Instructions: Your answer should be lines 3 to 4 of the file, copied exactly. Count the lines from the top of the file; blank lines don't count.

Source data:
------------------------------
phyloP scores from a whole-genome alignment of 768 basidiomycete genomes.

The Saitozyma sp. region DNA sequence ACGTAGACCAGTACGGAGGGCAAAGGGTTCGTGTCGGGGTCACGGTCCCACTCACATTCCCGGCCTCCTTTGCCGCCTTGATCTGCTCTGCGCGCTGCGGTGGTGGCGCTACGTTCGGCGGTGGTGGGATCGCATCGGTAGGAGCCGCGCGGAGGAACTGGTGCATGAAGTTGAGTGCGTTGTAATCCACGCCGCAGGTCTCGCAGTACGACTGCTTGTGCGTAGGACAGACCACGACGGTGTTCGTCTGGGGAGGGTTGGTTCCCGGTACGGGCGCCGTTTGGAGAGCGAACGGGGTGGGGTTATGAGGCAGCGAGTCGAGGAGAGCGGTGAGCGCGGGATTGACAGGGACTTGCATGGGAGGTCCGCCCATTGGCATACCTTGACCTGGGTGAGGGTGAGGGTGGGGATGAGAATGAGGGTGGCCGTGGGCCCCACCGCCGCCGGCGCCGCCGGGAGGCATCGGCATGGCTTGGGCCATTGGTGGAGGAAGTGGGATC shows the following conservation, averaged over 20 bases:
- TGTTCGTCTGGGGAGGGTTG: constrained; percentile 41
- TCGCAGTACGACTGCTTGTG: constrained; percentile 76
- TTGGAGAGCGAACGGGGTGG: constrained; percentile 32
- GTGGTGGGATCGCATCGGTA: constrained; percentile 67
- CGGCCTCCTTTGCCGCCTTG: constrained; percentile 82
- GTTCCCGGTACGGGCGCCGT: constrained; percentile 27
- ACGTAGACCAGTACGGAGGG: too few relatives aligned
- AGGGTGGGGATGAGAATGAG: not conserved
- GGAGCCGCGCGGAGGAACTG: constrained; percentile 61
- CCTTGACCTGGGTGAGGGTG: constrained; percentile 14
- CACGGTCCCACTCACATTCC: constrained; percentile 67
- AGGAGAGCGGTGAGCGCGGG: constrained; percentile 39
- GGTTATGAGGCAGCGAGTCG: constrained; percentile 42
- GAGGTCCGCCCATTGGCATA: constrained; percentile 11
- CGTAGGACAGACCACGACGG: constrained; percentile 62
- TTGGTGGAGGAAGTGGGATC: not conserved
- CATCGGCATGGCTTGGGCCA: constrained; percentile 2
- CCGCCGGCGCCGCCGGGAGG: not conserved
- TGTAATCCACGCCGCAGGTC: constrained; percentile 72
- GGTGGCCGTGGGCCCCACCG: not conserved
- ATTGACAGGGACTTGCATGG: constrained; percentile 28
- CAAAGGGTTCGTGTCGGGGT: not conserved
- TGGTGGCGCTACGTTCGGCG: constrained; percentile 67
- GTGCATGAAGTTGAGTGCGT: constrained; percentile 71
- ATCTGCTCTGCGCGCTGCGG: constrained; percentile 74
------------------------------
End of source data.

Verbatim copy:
- TGTTCGTCTGGGGAGGGTTG: constrained; percentile 41
- TCGCAGTACGACTGCTTGTG: constrained; percentile 76